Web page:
When my sister travels she straps on a fanny-pack for her money, some hand-sanitizer and tinted lip gloss. Last summer, she went to Rome with her family– fanny pack included as usual. She’s got eyes to die for and a classy wardrobe in general, but with her sneakers, khakis and fanny pack she personified the average american tourist in the Eternal City. Still, Italian men followed her around, whistling their approval. Later she told me laughing, It was so weird. I had my two teenagers as bodyguards, but those guys kept trying to make eye contact with me! Stereo-typically Latin men adore women as if God himself sprinkled fleshy beauty around for their enjoyment. And the women, they know they are beautiful. They usually act the part. A Latin girl receiving no attention at all, takes offense.
Years ago, I watched a movie, set in some mythical tropical country. The leading man (a tall native wearing a colorful sarong) was looking for a wife. He walked past all beauties lined up for him straight to the homeliest girl in town. She would not meet his eyes, she was so unsure of herself. But he wanted her, despite her social ineptitude, so instead of offering the usual price for a wife– one cow, he offered the shy girl’s father seven cows. The village gossips gasped. The girl’s father incredulous himself, took the cows and handed over his daughter before the guy changed his mind. The movie ended showing the girl’s transformation from a homely nothing to a confident beauty, all because someone thought she was worth more than anyone else. The take home message? When you value people more than they value themselves, they tend to rise to the occasion. The movie is too cheesy to endure a second time– or even a first time if you’re over twelve. Still the idea rings true on many levels and especially for someone longing to create. You need someone who believes you are better than you really are. You need your own batch of Italian men equivalents to push you to greater creativity.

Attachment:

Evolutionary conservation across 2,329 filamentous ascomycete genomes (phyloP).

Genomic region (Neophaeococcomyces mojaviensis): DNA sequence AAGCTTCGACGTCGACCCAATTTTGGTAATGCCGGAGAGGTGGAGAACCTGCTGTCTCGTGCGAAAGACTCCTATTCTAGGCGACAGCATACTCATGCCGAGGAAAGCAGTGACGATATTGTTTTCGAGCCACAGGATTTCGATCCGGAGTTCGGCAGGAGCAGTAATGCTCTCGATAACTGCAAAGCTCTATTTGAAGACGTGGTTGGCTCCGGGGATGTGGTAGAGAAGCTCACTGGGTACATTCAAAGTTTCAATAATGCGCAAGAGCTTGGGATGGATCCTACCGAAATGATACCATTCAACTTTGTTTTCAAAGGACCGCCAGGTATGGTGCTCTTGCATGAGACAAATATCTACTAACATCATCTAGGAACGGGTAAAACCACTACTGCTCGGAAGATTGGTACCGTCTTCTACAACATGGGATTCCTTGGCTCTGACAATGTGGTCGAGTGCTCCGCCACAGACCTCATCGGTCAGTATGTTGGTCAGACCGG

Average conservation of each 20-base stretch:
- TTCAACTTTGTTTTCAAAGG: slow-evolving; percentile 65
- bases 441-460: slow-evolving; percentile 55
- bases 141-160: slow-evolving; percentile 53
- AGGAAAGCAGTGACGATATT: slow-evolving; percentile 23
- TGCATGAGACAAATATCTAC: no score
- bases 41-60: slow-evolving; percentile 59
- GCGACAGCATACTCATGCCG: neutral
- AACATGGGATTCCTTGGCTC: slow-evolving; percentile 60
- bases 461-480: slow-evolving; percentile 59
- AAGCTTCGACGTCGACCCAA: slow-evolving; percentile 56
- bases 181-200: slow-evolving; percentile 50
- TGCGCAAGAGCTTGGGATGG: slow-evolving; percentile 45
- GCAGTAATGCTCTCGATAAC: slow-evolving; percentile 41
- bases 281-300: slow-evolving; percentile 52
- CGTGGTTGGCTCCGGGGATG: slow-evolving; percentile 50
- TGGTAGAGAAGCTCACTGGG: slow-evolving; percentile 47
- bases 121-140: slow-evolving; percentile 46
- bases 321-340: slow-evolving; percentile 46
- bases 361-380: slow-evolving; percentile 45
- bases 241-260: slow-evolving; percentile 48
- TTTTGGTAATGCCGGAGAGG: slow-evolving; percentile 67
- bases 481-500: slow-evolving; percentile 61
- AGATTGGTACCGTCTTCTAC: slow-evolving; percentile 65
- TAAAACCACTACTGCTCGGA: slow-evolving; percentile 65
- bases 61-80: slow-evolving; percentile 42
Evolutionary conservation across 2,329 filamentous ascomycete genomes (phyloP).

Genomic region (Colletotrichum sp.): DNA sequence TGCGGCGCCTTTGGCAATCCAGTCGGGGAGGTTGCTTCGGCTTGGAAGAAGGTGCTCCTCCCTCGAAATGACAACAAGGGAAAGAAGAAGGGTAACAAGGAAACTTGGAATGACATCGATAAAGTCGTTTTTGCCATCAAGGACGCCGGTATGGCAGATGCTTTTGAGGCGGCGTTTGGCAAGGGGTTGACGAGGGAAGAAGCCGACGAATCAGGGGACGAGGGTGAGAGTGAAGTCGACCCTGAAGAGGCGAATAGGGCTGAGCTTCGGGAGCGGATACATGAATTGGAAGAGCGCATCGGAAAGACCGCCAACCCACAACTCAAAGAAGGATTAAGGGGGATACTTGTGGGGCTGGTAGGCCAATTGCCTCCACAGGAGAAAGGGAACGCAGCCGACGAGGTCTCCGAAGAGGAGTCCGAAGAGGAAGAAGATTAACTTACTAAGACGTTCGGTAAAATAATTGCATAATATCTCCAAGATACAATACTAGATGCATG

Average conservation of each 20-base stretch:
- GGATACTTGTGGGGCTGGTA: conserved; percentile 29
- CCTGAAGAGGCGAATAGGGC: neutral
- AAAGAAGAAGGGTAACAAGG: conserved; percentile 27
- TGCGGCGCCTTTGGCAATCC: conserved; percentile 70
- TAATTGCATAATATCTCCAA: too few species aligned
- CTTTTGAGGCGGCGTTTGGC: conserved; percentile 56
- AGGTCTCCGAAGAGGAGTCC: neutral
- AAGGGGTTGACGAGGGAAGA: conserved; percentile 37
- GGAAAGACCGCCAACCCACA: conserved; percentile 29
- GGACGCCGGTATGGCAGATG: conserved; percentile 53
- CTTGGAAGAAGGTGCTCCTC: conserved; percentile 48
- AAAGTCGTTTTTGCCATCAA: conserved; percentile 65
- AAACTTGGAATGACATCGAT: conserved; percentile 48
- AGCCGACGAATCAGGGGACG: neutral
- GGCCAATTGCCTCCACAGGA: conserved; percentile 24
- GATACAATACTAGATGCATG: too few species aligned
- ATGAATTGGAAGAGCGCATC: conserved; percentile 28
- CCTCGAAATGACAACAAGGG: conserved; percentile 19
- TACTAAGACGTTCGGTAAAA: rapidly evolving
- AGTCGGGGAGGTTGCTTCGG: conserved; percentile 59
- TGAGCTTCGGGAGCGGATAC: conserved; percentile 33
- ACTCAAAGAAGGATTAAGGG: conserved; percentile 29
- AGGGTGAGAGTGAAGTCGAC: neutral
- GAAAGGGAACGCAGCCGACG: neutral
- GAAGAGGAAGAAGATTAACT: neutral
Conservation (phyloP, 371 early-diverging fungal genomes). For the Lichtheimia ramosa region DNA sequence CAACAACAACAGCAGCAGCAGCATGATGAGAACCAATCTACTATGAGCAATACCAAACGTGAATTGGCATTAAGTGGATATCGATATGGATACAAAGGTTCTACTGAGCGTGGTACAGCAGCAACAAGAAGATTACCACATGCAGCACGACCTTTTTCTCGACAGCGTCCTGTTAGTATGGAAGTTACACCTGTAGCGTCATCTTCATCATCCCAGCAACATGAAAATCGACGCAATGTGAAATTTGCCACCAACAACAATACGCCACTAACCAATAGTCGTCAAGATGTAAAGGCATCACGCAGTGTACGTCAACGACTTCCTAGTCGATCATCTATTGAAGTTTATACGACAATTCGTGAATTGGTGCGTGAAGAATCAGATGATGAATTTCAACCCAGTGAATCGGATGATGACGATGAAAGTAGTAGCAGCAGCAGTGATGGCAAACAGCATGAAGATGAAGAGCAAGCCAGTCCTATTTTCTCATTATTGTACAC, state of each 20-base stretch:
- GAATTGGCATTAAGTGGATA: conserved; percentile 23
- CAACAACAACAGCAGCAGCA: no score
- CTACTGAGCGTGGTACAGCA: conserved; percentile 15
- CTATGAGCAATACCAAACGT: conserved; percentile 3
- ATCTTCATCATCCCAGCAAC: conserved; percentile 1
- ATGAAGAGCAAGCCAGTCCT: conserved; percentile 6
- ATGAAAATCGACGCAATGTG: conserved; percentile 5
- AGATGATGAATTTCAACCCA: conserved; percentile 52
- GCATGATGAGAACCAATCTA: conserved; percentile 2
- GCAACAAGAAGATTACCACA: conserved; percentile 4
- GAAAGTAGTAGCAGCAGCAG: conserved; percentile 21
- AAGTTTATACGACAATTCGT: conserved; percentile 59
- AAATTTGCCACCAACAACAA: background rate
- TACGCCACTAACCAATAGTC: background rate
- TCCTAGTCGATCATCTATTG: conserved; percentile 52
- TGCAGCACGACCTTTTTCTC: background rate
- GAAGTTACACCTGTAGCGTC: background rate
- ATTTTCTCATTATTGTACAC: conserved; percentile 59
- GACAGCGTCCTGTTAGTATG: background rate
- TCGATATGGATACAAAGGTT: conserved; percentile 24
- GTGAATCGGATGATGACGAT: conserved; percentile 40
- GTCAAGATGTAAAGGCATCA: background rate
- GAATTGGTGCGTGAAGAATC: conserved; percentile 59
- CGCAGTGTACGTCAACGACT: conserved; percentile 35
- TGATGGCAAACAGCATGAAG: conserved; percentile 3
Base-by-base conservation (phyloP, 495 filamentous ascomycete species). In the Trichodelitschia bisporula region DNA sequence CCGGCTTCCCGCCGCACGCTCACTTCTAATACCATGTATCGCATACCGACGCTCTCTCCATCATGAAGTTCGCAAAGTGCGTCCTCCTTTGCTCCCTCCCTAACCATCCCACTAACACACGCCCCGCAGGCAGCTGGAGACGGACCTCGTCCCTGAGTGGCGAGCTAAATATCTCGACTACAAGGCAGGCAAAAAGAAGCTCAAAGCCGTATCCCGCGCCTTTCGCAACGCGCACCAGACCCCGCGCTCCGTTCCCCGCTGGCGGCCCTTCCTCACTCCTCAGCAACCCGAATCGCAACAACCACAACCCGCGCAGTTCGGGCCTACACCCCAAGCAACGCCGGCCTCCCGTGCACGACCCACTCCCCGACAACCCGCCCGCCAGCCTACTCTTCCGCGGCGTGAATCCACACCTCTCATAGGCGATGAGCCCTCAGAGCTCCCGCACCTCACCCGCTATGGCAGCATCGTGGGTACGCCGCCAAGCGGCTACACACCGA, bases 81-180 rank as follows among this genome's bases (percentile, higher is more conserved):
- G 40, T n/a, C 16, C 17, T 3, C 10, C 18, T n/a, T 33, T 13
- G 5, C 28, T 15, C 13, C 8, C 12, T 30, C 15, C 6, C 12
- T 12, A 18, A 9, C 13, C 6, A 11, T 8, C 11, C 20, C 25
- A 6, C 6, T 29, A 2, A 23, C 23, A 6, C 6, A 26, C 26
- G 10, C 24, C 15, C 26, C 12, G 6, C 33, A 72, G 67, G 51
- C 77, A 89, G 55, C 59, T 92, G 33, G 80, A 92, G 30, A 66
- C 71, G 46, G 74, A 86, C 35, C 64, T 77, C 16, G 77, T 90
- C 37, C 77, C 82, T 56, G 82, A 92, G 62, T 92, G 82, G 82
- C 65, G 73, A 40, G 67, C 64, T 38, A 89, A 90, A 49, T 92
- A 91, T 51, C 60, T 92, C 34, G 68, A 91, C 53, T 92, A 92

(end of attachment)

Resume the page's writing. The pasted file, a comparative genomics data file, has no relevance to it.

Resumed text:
The Austrian neurologist, psychiatrist and Holocaust survivor, Viktor Frankl said,
If you see man as he really is, you make him worse. But if we over-estimate him, we promote him to what he can really be.
Maybe you don’t have anyone looking up to you and pushing you to fly– no matter, because you can always find someone you can over-estimate!
I’ve posted Frankl’s talk before, but I think it’s worth re-visiting. Check it out: